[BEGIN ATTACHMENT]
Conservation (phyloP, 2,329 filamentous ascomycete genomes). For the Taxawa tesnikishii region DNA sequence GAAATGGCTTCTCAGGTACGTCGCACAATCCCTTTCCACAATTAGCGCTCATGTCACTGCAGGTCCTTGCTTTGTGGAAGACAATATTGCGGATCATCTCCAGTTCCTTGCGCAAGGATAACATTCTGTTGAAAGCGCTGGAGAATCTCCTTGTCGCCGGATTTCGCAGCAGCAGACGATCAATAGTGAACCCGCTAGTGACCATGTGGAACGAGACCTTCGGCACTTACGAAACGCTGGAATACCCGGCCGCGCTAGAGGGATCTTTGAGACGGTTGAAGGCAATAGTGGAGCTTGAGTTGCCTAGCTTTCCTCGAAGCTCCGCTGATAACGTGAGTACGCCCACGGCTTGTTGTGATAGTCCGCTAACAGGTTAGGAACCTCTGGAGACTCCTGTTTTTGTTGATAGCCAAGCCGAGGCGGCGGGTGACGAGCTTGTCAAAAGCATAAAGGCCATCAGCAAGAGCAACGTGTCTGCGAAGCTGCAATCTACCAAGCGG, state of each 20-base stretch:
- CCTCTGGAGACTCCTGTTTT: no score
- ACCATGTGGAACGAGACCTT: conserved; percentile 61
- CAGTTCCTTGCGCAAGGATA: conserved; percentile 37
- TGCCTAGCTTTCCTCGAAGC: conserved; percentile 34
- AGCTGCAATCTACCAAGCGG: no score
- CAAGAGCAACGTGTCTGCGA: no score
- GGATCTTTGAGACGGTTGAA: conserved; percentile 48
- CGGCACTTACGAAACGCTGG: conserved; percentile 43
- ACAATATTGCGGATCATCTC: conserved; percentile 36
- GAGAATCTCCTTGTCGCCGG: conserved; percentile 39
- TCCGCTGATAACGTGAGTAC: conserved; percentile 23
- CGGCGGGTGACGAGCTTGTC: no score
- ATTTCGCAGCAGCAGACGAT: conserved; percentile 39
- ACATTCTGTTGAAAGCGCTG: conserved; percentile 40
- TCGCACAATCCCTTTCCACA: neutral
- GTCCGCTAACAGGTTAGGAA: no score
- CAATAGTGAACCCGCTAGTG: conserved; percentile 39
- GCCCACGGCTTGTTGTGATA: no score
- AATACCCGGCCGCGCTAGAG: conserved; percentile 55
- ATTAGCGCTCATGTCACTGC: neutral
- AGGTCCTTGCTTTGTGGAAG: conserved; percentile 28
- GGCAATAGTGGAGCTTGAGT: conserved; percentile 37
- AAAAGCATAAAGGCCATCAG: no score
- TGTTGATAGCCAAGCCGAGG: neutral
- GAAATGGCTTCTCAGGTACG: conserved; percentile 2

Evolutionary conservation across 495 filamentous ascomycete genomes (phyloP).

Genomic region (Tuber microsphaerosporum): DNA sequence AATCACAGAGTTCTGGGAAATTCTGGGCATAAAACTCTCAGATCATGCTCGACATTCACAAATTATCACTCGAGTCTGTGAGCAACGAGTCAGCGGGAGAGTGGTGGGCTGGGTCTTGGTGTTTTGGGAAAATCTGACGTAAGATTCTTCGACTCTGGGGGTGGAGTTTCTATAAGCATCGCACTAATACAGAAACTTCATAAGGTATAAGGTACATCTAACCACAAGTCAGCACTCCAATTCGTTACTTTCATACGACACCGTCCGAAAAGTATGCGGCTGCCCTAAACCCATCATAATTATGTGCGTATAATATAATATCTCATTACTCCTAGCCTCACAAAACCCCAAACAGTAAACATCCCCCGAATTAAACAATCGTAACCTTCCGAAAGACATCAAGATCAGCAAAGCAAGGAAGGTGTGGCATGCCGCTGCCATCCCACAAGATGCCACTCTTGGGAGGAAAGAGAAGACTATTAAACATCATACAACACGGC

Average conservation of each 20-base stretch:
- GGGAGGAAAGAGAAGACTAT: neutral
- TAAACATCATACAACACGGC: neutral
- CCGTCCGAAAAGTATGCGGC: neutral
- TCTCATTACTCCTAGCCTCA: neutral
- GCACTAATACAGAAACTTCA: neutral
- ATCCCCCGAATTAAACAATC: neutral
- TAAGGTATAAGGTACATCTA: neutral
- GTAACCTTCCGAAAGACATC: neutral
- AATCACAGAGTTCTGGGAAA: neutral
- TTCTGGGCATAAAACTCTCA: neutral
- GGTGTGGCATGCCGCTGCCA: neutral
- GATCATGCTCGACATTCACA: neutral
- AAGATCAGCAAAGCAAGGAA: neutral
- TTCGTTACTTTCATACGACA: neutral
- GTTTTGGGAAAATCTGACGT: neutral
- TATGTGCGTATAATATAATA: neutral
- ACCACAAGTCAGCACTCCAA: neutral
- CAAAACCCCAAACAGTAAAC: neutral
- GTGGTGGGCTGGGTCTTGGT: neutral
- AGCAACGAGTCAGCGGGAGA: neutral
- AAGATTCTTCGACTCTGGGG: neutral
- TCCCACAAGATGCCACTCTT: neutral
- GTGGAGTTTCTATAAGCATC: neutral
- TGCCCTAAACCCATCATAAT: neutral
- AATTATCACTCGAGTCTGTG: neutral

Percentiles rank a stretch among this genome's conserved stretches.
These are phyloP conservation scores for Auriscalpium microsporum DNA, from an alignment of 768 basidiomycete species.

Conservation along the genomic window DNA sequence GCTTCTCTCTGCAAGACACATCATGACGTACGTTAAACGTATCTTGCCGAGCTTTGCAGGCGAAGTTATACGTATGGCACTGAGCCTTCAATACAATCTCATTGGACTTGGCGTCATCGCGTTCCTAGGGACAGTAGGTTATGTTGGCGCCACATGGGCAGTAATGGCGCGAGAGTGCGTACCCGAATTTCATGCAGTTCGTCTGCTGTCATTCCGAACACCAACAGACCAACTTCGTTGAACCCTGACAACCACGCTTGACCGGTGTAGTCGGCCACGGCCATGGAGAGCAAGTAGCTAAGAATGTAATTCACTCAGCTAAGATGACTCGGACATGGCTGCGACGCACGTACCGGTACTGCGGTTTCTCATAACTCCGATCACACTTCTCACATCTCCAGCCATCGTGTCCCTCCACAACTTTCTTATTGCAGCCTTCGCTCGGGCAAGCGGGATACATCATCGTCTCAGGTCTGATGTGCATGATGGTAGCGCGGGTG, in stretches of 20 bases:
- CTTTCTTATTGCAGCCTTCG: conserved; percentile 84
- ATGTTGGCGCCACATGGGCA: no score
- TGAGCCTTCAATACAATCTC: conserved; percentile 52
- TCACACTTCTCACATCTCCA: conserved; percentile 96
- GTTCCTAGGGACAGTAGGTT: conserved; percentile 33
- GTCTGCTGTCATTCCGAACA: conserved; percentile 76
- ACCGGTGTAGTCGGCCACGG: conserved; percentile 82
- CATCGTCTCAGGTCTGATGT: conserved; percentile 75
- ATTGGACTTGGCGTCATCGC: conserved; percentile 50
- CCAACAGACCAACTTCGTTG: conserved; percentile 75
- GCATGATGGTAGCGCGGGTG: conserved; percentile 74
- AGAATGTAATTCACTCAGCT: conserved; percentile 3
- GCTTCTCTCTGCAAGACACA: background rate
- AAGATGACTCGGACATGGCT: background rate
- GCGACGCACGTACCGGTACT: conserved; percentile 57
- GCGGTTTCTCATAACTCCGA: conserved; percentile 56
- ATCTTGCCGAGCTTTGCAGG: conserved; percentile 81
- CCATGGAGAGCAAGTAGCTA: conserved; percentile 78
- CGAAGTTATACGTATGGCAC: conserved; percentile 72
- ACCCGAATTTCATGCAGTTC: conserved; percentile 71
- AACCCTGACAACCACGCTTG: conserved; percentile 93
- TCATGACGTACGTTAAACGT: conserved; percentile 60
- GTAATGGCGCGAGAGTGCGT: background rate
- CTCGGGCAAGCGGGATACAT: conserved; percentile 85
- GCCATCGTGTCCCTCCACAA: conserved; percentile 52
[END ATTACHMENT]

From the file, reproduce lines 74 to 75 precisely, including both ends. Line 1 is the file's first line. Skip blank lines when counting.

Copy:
- ATCTTGCCGAGCTTTGCAGG: conserved; percentile 81
- CCATGGAGAGCAAGTAGCTA: conserved; percentile 78